Since his arrest in April 2006, Kevin Ray Underwood has become notorious for his detached demeanor, and perpetual lack of emotion. But as the 28-year-old man watched his father struggle to keep his composure in the witness stand Tuesday morning while talking about his dreams for his son, the convicted killer reached slowly for a tissue and began to wipe his reddening eyes.
Larry "Beau" Underwood told jurors that he always wanted his son to become more than he was, but that he also always loved him.
"... more than anything," the 30-year meat market manager, who has previously been described as a cold, silent father figure whispered. "I didn't tell him enough."
Larry Underwood told jurors that he didn't know if it was that he was disappointed "in" his son, or "for" him.
"He's got all this intelligence," he said. "He was so smart that I always thought someday, he'll be somebody."
Larry Underwood admitted that he was too hard on his son when he was growing up, but he said it was because he never understood him.
The father recalled one incident that had haunted him, when he got frustrated with his son after a T-ball game, and had been in the outfield "fooling around" during a game.
"I said, 'Kevin, if you didn't want to play, then why did you join?'" Larry Underwood recalled. "And he said 'I done it for you, Dad.'"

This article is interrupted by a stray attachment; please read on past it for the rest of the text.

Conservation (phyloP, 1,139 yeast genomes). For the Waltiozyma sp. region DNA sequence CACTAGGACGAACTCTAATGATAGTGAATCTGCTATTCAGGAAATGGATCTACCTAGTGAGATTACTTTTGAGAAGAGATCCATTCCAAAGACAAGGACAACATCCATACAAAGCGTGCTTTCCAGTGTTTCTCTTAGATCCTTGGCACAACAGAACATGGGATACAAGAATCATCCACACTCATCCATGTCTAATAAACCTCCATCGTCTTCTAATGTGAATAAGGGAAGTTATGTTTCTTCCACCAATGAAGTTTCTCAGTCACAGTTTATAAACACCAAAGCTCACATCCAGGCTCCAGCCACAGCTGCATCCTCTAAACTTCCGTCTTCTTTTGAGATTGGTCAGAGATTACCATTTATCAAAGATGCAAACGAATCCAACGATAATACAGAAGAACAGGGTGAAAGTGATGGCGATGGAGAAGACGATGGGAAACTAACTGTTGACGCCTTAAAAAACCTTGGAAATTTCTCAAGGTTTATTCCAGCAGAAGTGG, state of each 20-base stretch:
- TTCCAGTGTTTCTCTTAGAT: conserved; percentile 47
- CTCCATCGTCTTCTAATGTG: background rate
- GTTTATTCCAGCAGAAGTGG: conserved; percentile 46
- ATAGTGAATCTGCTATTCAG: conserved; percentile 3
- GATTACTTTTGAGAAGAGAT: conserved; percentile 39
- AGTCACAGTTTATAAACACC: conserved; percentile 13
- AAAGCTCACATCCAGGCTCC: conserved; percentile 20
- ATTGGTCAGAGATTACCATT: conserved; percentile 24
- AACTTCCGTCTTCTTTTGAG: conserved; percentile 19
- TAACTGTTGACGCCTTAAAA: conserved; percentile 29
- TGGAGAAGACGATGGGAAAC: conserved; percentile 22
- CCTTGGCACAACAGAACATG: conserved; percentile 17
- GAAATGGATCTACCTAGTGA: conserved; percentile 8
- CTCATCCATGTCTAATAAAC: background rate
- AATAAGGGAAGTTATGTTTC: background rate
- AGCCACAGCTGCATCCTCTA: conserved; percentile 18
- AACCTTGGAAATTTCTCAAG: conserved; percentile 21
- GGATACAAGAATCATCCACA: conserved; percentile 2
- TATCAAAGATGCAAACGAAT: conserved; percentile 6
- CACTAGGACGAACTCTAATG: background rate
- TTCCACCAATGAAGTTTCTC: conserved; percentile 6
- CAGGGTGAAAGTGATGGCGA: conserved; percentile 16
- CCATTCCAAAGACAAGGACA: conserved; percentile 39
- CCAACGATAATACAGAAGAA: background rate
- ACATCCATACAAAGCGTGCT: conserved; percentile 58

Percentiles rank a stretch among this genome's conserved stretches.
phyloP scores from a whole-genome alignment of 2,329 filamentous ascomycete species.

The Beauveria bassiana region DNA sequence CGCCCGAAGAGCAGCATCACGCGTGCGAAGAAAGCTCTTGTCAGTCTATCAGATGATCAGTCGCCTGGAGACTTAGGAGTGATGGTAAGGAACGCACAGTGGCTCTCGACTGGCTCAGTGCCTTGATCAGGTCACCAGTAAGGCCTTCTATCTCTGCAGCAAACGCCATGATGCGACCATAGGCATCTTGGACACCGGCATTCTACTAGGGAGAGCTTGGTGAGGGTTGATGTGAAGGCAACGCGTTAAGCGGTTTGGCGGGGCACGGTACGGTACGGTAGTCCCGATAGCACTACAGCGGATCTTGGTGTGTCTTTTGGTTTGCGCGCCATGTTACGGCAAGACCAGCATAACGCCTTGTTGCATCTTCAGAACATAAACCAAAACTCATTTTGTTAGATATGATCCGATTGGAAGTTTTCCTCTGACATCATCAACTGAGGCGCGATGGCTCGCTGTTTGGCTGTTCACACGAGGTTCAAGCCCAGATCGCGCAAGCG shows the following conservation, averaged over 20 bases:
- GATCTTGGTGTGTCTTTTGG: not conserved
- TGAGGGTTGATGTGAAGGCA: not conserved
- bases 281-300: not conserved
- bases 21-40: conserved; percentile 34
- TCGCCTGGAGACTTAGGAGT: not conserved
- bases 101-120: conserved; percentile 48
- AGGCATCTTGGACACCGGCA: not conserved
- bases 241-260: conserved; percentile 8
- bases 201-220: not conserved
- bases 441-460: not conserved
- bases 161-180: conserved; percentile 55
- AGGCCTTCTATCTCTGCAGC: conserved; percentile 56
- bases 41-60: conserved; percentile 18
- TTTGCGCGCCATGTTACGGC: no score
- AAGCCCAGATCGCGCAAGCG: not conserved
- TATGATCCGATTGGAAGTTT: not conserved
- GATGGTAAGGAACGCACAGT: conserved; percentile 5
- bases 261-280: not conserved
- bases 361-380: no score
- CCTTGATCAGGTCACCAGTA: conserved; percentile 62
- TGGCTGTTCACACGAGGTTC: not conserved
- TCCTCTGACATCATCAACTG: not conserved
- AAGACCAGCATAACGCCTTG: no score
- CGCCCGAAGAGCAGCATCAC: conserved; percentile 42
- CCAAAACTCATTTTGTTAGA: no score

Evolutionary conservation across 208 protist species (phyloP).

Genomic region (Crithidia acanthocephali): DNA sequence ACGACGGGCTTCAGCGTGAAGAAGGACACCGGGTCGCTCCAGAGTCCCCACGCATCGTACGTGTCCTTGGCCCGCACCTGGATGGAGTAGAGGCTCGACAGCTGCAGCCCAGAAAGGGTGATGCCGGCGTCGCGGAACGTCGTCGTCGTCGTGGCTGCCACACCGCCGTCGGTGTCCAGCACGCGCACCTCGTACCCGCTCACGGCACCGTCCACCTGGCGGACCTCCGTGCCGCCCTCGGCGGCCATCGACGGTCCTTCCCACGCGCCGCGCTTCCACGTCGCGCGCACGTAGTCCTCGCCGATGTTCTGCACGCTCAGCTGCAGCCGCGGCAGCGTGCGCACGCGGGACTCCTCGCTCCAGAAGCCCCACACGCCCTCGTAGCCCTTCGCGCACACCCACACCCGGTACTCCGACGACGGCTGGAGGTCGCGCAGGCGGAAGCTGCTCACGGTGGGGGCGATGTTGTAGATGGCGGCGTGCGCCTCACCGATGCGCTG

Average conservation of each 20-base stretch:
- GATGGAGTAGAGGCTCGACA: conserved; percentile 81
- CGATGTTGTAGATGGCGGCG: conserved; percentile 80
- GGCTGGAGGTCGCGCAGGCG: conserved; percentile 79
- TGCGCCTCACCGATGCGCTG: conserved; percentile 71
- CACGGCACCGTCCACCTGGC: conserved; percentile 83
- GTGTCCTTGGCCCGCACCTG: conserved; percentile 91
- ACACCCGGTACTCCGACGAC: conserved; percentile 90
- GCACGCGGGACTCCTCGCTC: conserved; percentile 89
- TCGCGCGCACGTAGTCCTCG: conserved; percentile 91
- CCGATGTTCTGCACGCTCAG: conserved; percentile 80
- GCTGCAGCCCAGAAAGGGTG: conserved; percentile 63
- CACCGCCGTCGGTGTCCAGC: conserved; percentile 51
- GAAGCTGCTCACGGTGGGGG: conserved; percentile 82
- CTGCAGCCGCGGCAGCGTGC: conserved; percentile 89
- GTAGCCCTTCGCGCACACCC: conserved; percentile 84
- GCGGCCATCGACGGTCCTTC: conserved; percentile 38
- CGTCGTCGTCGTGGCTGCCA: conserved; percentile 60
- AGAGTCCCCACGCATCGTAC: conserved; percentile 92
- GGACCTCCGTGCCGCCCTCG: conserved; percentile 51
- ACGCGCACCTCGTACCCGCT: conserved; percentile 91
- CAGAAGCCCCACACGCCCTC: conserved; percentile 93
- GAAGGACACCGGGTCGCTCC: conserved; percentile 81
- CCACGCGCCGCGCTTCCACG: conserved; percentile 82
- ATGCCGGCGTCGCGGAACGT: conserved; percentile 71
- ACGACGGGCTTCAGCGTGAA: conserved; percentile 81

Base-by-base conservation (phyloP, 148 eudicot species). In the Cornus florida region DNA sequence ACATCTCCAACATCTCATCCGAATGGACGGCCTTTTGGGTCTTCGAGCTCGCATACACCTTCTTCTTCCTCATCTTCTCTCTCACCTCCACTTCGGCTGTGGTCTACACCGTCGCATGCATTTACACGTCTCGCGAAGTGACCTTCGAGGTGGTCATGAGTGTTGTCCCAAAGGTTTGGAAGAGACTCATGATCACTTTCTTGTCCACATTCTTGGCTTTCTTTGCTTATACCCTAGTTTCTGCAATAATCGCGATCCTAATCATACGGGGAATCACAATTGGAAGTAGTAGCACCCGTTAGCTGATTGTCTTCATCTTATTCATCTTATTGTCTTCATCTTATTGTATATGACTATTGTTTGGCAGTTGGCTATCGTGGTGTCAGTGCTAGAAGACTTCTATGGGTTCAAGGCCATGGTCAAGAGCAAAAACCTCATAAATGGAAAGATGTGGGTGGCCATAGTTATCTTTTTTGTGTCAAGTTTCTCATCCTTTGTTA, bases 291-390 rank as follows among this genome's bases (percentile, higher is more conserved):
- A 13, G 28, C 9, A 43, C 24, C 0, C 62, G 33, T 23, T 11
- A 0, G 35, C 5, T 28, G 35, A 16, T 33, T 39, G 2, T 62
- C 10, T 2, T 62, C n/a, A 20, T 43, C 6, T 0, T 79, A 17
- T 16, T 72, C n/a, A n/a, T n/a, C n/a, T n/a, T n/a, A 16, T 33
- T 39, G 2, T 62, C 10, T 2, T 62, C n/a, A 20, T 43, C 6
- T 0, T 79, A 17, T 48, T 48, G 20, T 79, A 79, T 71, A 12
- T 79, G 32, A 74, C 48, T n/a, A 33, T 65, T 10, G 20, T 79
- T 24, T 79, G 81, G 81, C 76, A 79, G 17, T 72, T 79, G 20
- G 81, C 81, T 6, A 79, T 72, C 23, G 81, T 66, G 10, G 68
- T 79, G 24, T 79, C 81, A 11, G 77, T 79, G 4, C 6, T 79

Larry Underwood said he became irritated that his son always wanted to stay in his room and wouldn't do things other kids would do,
"I didn't understand he was trying," the father said.
He expressed pride when he talked about Kevin Underwood's grades and work ethic, and the fact that the younger Underwood didn't drink or do drugs, and that he always hoped his son would grow out of his depression and anxiety problems.
"It got to where instead of saying why not do this, and why not do that, to just feeling sorry for him," Larry Underwood testified.
When FBI agents took his son away to question him about the disappearance of 10-year-old Jamie Rose Bolin, Larry Underwood said he actually smiled, because he knew his son was going to help if he could.
When he found out the grisly truth, the father said he could not believe it.
Earlier in the morning, jurors heard testimony from Underwood's aunts, who described him as an awkward and socially inhibited young boy, who never got any better as he grew older.
Gayle Coburn, Kevin Underwood's aunt from Emporia, Kan., testified that her nephew was always on the fringes, even when his cousins were playing.
"He was always reaching out wanting to play but not able to take the next step," Coburn said.
She recalled a trip she planned for Kevin Underwood to go to the Natural History Museum to look at dinosaurs, but said her nephew refused to go at the last minute.
"He said there would be a lot of people there," she recalled, adding that Kevin Underwood was always worried people would think he was weird or different.
"He was different," she said.